Do visit a depachika, the epicurean food floors in the basement of major department stores. My favorites are Takashimaya (both in Nihonbashi and Shinjuku), Isetan in Shinjuku, Mitsukoshi in Ginza, Tokyu Toyokoten in Shibuya, and Tobu in Ikebukuro. An incredible variety of food is exquisitely presented. In particular, be sure to check out the wagashi (Japanese confectionaries) that are edible works of art. If you are hungry, grab a seat at one of the eat-in counters or head to the restaurant floor in the department store. If you are riding the bullet train (shinkansen) then give yourself time to pick up a bento from Daimaru’s depachika at Tokyo station. The sake department also sells small bottles of nihonshu or beer if you would like to have these with your bento. Be sure to ask for some plastic cups. Wait to eat your bento until the train has started moving. You’ll notice your fellow travelers doing the same.
Do go to the New York Bar and Grill. Made famous from Sofia Coppola’s Lost in Translation. Either have a drink at the bar while the sun is setting and watch the lights come up on the city, or splurge for lunch or dinner. Lunch there is a great buffet of appetizers and desserts while you select your main course. Dinner is a real treat with the city sparkling below you.
Do have sushi at Tsukiji Market. I suggest visiting the outer market. If you insist on going to the inner market, it is best to visit after 9 a.m. and to stay out of the way of the fishmongers as this is their workplace. Most of the Japanese follow these same rules. While here, do have breakfast or lunch, sushi if you are game, if not, plenty of great cooked food as well. Try Sushi Bun or Nakaya for sushi or Tenfusa for tempura of shrimp or anago (eel).
Do try the local sake (nihonshu), shochu, or even the local wine. A visit to Tokyo would not be complete without some local drinks, be it nihonshu, shochu, or the local koshu wine. I like the izakaya, Yamariki in Morishita, as it is where many locals go. It is famous for its nikomi, simmered innards and grilled meats. For wine lovers with time to venture out of the city, consider a day trip to Coco Farm and Winery, just north of Tokyo. There is a tasting room as well as a café overlooking the vineyards. It is open all year long.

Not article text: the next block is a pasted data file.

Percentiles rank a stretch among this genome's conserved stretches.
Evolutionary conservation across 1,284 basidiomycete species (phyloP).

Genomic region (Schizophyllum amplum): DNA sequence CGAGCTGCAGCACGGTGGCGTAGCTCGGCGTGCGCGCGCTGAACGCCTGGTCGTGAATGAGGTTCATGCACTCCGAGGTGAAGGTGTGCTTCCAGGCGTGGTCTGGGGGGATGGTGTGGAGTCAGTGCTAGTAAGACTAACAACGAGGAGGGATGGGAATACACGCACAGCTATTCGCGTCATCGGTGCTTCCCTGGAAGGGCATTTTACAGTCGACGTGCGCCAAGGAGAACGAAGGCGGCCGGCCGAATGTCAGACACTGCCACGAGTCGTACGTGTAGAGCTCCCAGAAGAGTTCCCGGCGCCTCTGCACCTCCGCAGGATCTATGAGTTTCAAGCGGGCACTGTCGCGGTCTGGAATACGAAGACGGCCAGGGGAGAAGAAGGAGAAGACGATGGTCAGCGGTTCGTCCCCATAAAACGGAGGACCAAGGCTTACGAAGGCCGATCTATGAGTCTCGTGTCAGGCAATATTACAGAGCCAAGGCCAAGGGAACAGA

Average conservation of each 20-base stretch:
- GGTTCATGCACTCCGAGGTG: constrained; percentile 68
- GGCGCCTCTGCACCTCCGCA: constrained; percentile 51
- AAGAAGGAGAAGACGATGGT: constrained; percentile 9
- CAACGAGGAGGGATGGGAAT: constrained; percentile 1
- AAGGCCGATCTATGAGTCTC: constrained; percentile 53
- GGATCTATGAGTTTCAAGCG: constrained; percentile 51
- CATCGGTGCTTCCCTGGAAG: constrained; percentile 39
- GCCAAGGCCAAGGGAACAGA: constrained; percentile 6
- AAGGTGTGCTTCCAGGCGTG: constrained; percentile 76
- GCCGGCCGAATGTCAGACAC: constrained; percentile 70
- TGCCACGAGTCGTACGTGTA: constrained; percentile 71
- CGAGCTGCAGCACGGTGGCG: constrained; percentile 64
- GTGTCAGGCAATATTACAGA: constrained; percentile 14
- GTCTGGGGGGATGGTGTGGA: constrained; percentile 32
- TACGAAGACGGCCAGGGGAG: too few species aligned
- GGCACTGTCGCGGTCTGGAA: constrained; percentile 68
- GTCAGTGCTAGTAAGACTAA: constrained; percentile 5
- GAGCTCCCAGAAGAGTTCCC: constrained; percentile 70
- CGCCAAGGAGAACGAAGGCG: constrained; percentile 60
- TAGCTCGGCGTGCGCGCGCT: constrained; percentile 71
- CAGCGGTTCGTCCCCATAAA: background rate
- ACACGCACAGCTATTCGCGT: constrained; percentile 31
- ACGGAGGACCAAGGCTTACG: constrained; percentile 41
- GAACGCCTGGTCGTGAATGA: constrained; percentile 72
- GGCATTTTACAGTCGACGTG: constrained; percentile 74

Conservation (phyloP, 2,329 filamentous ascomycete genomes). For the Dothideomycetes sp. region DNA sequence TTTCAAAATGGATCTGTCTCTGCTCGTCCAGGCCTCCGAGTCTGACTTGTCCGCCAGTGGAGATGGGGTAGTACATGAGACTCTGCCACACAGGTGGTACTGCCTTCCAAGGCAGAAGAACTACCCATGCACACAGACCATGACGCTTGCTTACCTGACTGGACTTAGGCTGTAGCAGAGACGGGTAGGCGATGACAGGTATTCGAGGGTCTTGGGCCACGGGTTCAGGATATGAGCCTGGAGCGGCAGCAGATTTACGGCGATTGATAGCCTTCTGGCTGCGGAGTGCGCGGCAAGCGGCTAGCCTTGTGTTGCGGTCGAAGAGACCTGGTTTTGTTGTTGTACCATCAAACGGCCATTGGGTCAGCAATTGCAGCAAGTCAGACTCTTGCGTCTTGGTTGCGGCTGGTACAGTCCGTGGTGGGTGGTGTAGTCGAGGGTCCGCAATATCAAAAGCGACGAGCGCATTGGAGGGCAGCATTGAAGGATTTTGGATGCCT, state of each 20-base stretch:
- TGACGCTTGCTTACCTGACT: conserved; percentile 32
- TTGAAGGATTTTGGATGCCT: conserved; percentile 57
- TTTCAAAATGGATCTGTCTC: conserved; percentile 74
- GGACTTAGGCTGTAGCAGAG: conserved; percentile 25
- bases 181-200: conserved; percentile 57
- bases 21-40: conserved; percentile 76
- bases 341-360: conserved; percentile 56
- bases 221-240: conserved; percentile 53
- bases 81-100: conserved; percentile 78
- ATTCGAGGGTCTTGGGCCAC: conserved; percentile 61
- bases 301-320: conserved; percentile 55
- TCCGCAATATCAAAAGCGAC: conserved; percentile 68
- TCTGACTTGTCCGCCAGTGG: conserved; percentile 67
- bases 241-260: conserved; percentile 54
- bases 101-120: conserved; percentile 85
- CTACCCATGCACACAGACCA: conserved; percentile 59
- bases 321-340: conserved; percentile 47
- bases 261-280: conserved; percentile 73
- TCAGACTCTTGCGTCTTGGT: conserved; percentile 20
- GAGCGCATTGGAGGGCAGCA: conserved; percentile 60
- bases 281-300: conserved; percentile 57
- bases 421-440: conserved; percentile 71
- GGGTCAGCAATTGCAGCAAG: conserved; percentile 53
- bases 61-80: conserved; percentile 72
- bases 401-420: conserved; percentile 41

Do try as many foods as you can, and be adventurous. If you are willing to try foods you have never had before, you are in for a treat. As an island, Japanese has amazing seafood, much of it never exported so be sure to try seasonal sushi if you can. If you like innards be sure to go to Saiseisakaba in Shinjuku, a standing bar that does amazing raw and grilled innards – perfect with some shochu. If you can, try shirako, sperm sac from fish, notably from the fugu (blowfish) or ankimo (monkfish liver), which is like foie gras of the sea.
Do splurge and have a kaiseki meal. Seasonal cuisine served in courses is a treat. My favorite restaurant for this is Nihonbashi Yukari. I believe dinner starts at about 10,500 Japanese yen. If you are on a budget, go for lunch and request the Yukari bento when you make your reservation (it must be ordered in advance) (about 3,675 Japanese yen). The bento is not kaiseki, but does include several different components of kaiseki in a large bento box. Chef Kimio Nonaga was the 2002 Iron Chef champion. He is very talented and passionate about Japanese cuisine. If you get a seat at the counter you can watch him at work. Tell him Yukari sent you.
Try exploring some of the older neighborhoods of Tokyo like Nihonbashi, Ningyocho, or Asakusa. The charm of these areas can be felt in some of the historic restaurants, some going back several generations, like Tamahide in Ningyocho.
Do whet your appetite for your trip by seeing some great movies like Lost in Translation and Tampopo. If you are into ramen, then check out Ivan Ramen, some of the best ramen in the city made by a New Yorker.
Do try other cuisines than Japanese if your schedule permits it. Japanese chefs do an amazing job with French and Chinese cuisine. In particular, Italian food done with Japanese ingredients is a match made in heaven.
Do plan ahead and do your research. Don’t miss the last train, don’t take a taxi from Narita to the city, don’t travel during rush hour, don’t book a meal at a restaurant that only has seating on the floor unless you are comfortable sitting that way. Try avoid your travel during the major holidays of obon, Golden Week, and New Year’s as many restaurants and Tsukiji Market will close. If you are in the city while a sumo tournament is going on, then do try to see this sporting event live. Summer can be unbearably hot and humid, in particular late July and August. Ideally, come during the cherry blossom season in the spring or in the fall to witness the colorful leaves.